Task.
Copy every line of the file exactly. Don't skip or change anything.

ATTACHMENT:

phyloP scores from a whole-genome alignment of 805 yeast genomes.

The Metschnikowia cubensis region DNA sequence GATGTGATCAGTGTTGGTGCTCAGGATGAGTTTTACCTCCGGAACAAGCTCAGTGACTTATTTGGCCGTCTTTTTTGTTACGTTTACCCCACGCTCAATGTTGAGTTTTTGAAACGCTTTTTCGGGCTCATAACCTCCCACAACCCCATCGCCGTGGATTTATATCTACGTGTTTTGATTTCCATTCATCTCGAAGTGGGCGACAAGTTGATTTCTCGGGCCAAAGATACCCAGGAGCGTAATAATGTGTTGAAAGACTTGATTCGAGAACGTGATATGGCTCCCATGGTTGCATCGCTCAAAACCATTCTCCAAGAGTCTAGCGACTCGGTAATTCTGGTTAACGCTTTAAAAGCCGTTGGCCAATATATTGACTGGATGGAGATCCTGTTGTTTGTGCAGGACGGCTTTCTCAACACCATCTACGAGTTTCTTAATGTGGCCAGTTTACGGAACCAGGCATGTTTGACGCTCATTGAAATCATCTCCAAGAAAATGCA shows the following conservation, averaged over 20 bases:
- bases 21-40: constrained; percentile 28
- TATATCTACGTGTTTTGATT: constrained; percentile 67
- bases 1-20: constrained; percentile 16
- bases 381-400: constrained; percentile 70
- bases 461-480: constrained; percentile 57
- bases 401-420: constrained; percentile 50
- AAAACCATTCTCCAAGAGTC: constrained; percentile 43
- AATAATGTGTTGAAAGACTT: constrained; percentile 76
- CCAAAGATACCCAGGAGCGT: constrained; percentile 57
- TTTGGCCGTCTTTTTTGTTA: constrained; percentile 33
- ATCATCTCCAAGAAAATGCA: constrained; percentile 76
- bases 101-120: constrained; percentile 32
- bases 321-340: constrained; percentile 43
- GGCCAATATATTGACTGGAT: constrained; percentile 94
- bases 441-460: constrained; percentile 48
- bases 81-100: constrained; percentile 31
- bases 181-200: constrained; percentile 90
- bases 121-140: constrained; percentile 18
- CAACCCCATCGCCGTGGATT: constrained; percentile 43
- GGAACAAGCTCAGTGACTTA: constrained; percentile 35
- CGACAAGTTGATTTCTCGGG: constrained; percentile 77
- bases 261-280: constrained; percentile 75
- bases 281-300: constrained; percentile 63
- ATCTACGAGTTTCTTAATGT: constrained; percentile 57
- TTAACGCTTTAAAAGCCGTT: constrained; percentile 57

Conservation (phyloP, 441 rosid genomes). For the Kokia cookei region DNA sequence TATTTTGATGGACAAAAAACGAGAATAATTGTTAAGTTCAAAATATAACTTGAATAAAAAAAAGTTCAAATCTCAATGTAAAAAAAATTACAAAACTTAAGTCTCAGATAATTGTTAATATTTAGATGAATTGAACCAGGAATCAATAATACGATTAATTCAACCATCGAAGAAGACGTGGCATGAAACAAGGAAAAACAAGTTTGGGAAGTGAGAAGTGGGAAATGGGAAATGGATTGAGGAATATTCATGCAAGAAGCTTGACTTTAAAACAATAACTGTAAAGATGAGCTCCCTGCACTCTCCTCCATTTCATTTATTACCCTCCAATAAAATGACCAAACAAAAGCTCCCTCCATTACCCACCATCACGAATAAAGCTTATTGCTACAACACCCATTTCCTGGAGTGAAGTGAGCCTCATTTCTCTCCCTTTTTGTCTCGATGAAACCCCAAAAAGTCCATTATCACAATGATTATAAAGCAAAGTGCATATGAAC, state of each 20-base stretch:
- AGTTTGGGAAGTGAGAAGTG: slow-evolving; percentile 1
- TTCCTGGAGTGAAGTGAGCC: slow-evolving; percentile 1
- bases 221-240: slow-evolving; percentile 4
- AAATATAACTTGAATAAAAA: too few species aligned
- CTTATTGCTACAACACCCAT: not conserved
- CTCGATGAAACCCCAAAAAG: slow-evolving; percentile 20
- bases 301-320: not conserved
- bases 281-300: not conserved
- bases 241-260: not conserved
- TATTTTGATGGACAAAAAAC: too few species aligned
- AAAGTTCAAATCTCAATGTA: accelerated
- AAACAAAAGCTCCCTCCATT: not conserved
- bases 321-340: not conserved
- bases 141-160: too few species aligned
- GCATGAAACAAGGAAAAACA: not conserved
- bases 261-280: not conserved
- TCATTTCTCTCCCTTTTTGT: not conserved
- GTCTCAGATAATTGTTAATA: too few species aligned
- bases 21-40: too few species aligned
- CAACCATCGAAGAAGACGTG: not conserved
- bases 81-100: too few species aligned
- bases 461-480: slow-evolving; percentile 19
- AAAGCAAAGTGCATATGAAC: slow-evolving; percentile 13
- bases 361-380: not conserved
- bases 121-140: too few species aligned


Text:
phyloP scores from a whole-genome alignment of 805 yeast genomes.

The Metschnikowia cubensis region DNA sequence GATGTGATCAGTGTTGGTGCTCAGGATGAGTTTTACCTCCGGAACAAGCTCAGTGACTTATTTGGCCGTCTTTTTTGTTACGTTTACCCCACGCTCAATGTTGAGTTTTTGAAACGCTTTTTCGGGCTCATAACCTCCCACAACCCCATCGCCGTGGATTTATATCTACGTGTTTTGATTTCCATTCATCTCGAAGTGGGCGACAAGTTGATTTCTCGGGCCAAAGATACCCAGGAGCGTAATAATGTGTTGAAAGACTTGATTCGAGAACGTGATATGGCTCCCATGGTTGCATCGCTCAAAACCATTCTCCAAGAGTCTAGCGACTCGGTAATTCTGGTTAACGCTTTAAAAGCCGTTGGCCAATATATTGACTGGATGGAGATCCTGTTGTTTGTGCAGGACGGCTTTCTCAACACCATCTACGAGTTTCTTAATGTGGCCAGTTTACGGAACCAGGCATGTTTGACGCTCATTGAAATCATCTCCAAGAAAATGCA shows the following conservation, averaged over 20 bases:
- bases 21-40: constrained; percentile 28
- TATATCTACGTGTTTTGATT: constrained; percentile 67
- bases 1-20: constrained; percentile 16
- bases 381-400: constrained; percentile 70
- bases 461-480: constrained; percentile 57
- bases 401-420: constrained; percentile 50
- AAAACCATTCTCCAAGAGTC: constrained; percentile 43
- AATAATGTGTTGAAAGACTT: constrained; percentile 76
- CCAAAGATACCCAGGAGCGT: constrained; percentile 57
- TTTGGCCGTCTTTTTTGTTA: constrained; percentile 33
- ATCATCTCCAAGAAAATGCA: constrained; percentile 76
- bases 101-120: constrained; percentile 32
- bases 321-340: constrained; percentile 43
- GGCCAATATATTGACTGGAT: constrained; percentile 94
- bases 441-460: constrained; percentile 48
- bases 81-100: constrained; percentile 31
- bases 181-200: constrained; percentile 90
- bases 121-140: constrained; percentile 18
- CAACCCCATCGCCGTGGATT: constrained; percentile 43
- GGAACAAGCTCAGTGACTTA: constrained; percentile 35
- CGACAAGTTGATTTCTCGGG: constrained; percentile 77
- bases 261-280: constrained; percentile 75
- bases 281-300: constrained; percentile 63
- ATCTACGAGTTTCTTAATGT: constrained; percentile 57
- TTAACGCTTTAAAAGCCGTT: constrained; percentile 57

Conservation (phyloP, 441 rosid genomes). For the Kokia cookei region DNA sequence TATTTTGATGGACAAAAAACGAGAATAATTGTTAAGTTCAAAATATAACTTGAATAAAAAAAAGTTCAAATCTCAATGTAAAAAAAATTACAAAACTTAAGTCTCAGATAATTGTTAATATTTAGATGAATTGAACCAGGAATCAATAATACGATTAATTCAACCATCGAAGAAGACGTGGCATGAAACAAGGAAAAACAAGTTTGGGAAGTGAGAAGTGGGAAATGGGAAATGGATTGAGGAATATTCATGCAAGAAGCTTGACTTTAAAACAATAACTGTAAAGATGAGCTCCCTGCACTCTCCTCCATTTCATTTATTACCCTCCAATAAAATGACCAAACAAAAGCTCCCTCCATTACCCACCATCACGAATAAAGCTTATTGCTACAACACCCATTTCCTGGAGTGAAGTGAGCCTCATTTCTCTCCCTTTTTGTCTCGATGAAACCCCAAAAAGTCCATTATCACAATGATTATAAAGCAAAGTGCATATGAAC, state of each 20-base stretch:
- AGTTTGGGAAGTGAGAAGTG: slow-evolving; percentile 1
- TTCCTGGAGTGAAGTGAGCC: slow-evolving; percentile 1
- bases 221-240: slow-evolving; percentile 4
- AAATATAACTTGAATAAAAA: too few species aligned
- CTTATTGCTACAACACCCAT: not conserved
- CTCGATGAAACCCCAAAAAG: slow-evolving; percentile 20
- bases 301-320: not conserved
- bases 281-300: not conserved
- bases 241-260: not conserved
- TATTTTGATGGACAAAAAAC: too few species aligned
- AAAGTTCAAATCTCAATGTA: accelerated
- AAACAAAAGCTCCCTCCATT: not conserved
- bases 321-340: not conserved
- bases 141-160: too few species aligned
- GCATGAAACAAGGAAAAACA: not conserved
- bases 261-280: not conserved
- TCATTTCTCTCCCTTTTTGT: not conserved
- GTCTCAGATAATTGTTAATA: too few species aligned
- bases 21-40: too few species aligned
- CAACCATCGAAGAAGACGTG: not conserved
- bases 81-100: too few species aligned
- bases 461-480: slow-evolving; percentile 19
- AAAGCAAAGTGCATATGAAC: slow-evolving; percentile 13
- bases 361-380: not conserved
- bases 121-140: too few species aligned